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RECORD NUMBER: 40 OF 126

OLS Field Name OLS Field Data
Main Title Effect of Silicate Grain Shape, Structure, and Location on the Biomass and Community Structure of Colonizing Marine Microbiota.
Author Nickels, Janet S. ; Bobbie, Ronald J. ; Martz, Robert F. ; Smith, Glen A. ; White, David C. ;
CORP Author Florida State Univ., Tallahassee.;Environmental Research Lab., Gulf Breeze, FL.;National Science Foundation, Washington, DC.;National Oceanoic and Atmospheric Administration, Rockville, MD. Office of Sea Grant.
Year Published 1981
Report Number EPA-R-806143 ;NSF-OCE76-19671; EPA-600/J-81-627;
Stock Number PB83-223594
Additional Subjects Marine microorganisms ; Biomass ; Silica minerals ; Water pollution ; Cracks ; Feeding(Supplying) ; Bacteria ; Biomass ; Algae ; Populations ; Crude oil ; Natural gas ; Biochemistry ; Surfaces ; Particle size ; Nutrients ; Chromatographic analysis ; Lipids ; Fatty acids ; Reprints ; Microcosms
Holdings
Library Call Number Additional Info Location Last
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Status
NTIS  PB83-223594 Most EPA libraries have a fiche copy filed under the call number shown. Check with individual libraries about paper copy. NTIS 06/23/1988
Collation 9p
Abstract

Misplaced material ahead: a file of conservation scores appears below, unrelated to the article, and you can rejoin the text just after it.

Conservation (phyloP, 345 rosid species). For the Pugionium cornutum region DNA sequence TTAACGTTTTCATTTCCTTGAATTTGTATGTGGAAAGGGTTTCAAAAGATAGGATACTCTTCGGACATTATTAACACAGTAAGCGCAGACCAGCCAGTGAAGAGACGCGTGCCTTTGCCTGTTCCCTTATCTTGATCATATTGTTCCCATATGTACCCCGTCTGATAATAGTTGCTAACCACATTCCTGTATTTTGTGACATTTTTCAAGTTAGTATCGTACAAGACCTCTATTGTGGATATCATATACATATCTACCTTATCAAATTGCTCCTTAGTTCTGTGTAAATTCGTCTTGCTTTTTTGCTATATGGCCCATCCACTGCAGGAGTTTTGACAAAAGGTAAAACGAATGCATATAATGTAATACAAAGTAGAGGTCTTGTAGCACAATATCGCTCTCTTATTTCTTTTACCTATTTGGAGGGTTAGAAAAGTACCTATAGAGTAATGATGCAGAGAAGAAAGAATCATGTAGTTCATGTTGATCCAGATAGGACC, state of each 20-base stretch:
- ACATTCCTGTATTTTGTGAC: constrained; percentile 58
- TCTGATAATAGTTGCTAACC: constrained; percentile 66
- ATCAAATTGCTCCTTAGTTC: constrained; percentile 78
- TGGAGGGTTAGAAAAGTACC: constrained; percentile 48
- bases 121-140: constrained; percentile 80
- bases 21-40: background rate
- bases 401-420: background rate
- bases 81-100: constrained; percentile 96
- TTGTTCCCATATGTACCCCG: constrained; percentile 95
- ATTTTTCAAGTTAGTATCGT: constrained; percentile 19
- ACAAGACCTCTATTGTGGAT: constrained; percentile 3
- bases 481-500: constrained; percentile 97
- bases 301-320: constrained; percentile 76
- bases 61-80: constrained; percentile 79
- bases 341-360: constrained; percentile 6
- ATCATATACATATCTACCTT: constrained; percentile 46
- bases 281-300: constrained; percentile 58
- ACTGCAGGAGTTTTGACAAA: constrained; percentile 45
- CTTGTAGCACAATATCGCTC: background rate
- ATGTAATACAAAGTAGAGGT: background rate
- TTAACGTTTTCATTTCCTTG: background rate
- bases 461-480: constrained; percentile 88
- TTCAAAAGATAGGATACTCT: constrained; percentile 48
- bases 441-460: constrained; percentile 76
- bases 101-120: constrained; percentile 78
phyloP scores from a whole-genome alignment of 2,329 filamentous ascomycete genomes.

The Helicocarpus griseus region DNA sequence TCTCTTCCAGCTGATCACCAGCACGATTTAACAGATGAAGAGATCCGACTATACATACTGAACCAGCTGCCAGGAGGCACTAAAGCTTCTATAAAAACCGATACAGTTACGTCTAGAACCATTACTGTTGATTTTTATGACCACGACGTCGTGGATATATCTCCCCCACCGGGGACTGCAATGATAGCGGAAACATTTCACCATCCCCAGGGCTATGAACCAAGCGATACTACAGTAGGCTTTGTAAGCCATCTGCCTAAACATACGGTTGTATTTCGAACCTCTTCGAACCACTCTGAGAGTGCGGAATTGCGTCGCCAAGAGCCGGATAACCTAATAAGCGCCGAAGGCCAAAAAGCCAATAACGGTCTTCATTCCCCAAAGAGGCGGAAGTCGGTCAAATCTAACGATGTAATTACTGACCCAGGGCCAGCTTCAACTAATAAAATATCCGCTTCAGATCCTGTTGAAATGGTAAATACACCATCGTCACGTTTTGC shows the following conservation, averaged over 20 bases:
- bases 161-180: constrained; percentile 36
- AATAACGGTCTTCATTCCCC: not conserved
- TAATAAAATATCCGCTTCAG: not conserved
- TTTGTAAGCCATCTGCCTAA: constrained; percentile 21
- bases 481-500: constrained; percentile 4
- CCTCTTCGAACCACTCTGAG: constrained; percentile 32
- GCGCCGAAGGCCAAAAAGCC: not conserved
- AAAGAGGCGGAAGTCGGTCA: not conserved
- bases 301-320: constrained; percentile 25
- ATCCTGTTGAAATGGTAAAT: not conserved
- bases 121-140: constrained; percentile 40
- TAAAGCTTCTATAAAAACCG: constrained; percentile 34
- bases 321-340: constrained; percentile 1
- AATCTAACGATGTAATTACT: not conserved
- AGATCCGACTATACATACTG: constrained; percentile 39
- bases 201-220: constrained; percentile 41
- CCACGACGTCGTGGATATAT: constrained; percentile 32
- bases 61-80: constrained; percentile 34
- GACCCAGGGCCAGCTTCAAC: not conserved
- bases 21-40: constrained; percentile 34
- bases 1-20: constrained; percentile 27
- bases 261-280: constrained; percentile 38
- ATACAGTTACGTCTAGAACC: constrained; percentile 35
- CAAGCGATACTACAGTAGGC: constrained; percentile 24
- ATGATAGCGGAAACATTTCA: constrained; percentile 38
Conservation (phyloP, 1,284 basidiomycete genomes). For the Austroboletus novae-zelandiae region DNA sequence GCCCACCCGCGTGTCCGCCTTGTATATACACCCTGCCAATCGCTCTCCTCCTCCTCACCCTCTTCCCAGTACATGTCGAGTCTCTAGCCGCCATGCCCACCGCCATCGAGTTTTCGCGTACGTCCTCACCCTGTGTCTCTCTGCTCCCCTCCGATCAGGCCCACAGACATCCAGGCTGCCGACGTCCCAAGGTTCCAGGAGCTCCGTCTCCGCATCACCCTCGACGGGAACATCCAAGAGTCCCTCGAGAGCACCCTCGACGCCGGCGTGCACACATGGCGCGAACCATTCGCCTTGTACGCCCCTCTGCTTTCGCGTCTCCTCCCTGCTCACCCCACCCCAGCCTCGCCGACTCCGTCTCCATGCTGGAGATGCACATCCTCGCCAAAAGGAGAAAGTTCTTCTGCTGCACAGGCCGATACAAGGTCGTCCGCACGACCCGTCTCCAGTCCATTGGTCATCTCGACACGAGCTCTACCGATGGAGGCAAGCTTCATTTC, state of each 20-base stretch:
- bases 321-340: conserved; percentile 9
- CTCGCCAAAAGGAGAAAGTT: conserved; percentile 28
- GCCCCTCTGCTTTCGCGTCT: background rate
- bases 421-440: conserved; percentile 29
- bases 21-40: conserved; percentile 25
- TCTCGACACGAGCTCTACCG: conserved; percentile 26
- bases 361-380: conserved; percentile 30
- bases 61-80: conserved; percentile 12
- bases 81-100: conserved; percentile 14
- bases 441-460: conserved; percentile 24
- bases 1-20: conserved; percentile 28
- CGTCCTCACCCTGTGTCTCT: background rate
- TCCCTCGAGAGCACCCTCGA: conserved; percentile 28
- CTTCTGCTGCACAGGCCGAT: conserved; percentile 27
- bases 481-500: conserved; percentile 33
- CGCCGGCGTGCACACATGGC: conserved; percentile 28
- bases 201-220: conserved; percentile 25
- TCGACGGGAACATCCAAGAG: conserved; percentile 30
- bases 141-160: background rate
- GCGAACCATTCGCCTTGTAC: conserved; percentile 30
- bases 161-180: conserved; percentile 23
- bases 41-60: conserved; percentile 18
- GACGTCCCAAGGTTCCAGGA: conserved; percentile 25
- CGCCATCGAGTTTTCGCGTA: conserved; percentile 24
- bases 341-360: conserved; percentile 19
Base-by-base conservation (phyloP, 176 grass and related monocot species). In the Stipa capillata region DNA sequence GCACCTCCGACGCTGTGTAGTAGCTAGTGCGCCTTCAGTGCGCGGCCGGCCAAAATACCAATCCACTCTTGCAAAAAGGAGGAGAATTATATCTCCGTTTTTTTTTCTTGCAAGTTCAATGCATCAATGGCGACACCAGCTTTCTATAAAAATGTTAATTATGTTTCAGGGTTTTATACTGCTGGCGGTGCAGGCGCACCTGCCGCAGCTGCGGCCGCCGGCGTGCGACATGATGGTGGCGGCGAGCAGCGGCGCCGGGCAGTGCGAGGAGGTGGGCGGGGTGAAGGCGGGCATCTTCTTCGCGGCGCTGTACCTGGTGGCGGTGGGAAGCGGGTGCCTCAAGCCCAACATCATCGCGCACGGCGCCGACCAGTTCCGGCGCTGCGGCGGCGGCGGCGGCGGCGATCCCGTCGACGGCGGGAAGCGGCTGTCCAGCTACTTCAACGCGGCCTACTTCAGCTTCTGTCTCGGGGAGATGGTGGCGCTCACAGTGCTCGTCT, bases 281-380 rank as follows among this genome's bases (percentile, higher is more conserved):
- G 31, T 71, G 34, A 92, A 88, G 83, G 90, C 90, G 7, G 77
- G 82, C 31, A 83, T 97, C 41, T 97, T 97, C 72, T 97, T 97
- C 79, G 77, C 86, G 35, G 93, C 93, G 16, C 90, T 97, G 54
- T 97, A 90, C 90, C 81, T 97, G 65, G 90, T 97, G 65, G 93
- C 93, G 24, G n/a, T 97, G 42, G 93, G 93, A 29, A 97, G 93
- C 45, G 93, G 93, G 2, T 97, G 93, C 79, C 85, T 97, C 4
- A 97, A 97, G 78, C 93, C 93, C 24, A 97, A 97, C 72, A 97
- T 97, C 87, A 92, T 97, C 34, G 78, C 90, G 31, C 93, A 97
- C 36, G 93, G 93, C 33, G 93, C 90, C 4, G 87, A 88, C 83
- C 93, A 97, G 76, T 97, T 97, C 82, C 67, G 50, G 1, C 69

Microbiota colonizing silica grains of the same size and water pore space, but with a different microtopography, showed differences in biomass and community structure after 8 weeks of exposure to running seawater. The absence of surface cracks and crevices resulted in a marked diminution of the total microbial biomass measured as lipid phosphate and total extractable palmitic acid. With increasing smoothness of the sand grain surface, examination of the community structure showed a marked decrease in procaryotes and algal microeucaryotes, with a relative increase in microeucaryotic grazers. A comparison of the colonizing sediment incubated in running seawater or at 32 m on the sea floor with a sediment core showed a decreased bacterial biomass with a different community structure and a decreased total microeucaryotic population of both grazers and algae. The quantitative differences in microbial biomass and community structure between the microcosms and the actual benthic population in the core were determined.